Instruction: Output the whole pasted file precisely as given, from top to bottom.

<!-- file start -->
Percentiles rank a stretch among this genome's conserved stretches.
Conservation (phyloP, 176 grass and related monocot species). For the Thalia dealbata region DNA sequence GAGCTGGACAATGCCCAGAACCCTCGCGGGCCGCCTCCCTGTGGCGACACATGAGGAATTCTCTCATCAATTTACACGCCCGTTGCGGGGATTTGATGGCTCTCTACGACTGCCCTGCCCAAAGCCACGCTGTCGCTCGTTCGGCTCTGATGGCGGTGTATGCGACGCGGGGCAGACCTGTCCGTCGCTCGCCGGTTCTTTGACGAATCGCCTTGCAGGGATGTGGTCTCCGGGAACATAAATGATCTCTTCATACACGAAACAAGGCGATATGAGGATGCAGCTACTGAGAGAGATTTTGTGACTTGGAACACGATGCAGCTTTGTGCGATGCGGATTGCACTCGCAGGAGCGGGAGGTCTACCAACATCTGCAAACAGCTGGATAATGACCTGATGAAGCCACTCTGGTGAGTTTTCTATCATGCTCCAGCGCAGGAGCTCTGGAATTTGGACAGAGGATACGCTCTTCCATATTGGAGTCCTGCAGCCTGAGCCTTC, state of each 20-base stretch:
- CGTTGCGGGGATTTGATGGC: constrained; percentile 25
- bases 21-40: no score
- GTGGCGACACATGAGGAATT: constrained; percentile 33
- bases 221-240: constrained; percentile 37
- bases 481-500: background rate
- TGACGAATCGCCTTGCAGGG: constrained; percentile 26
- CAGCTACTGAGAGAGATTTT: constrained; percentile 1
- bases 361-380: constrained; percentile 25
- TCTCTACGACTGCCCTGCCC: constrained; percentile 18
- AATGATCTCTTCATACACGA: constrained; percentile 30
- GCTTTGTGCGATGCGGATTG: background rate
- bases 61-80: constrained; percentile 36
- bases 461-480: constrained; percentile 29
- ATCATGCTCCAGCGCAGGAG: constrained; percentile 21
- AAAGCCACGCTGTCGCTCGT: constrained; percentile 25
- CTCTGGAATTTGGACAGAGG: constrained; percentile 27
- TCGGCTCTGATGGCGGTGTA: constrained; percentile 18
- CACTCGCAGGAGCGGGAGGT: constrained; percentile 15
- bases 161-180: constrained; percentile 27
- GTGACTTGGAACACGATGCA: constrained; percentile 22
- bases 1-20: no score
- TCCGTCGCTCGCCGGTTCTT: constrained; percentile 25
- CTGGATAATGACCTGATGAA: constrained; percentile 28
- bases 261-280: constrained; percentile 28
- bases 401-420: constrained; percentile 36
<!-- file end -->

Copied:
Percentiles rank a stretch among this genome's conserved stretches.
Conservation (phyloP, 176 grass and related monocot species). For the Thalia dealbata region DNA sequence GAGCTGGACAATGCCCAGAACCCTCGCGGGCCGCCTCCCTGTGGCGACACATGAGGAATTCTCTCATCAATTTACACGCCCGTTGCGGGGATTTGATGGCTCTCTACGACTGCCCTGCCCAAAGCCACGCTGTCGCTCGTTCGGCTCTGATGGCGGTGTATGCGACGCGGGGCAGACCTGTCCGTCGCTCGCCGGTTCTTTGACGAATCGCCTTGCAGGGATGTGGTCTCCGGGAACATAAATGATCTCTTCATACACGAAACAAGGCGATATGAGGATGCAGCTACTGAGAGAGATTTTGTGACTTGGAACACGATGCAGCTTTGTGCGATGCGGATTGCACTCGCAGGAGCGGGAGGTCTACCAACATCTGCAAACAGCTGGATAATGACCTGATGAAGCCACTCTGGTGAGTTTTCTATCATGCTCCAGCGCAGGAGCTCTGGAATTTGGACAGAGGATACGCTCTTCCATATTGGAGTCCTGCAGCCTGAGCCTTC, state of each 20-base stretch:
- CGTTGCGGGGATTTGATGGC: constrained; percentile 25
- bases 21-40: no score
- GTGGCGACACATGAGGAATT: constrained; percentile 33
- bases 221-240: constrained; percentile 37
- bases 481-500: background rate
- TGACGAATCGCCTTGCAGGG: constrained; percentile 26
- CAGCTACTGAGAGAGATTTT: constrained; percentile 1
- bases 361-380: constrained; percentile 25
- TCTCTACGACTGCCCTGCCC: constrained; percentile 18
- AATGATCTCTTCATACACGA: constrained; percentile 30
- GCTTTGTGCGATGCGGATTG: background rate
- bases 61-80: constrained; percentile 36
- bases 461-480: constrained; percentile 29
- ATCATGCTCCAGCGCAGGAG: constrained; percentile 21
- AAAGCCACGCTGTCGCTCGT: constrained; percentile 25
- CTCTGGAATTTGGACAGAGG: constrained; percentile 27
- TCGGCTCTGATGGCGGTGTA: constrained; percentile 18
- CACTCGCAGGAGCGGGAGGT: constrained; percentile 15
- bases 161-180: constrained; percentile 27
- GTGACTTGGAACACGATGCA: constrained; percentile 22
- bases 1-20: no score
- TCCGTCGCTCGCCGGTTCTT: constrained; percentile 25
- CTGGATAATGACCTGATGAA: constrained; percentile 28
- bases 261-280: constrained; percentile 28
- bases 401-420: constrained; percentile 36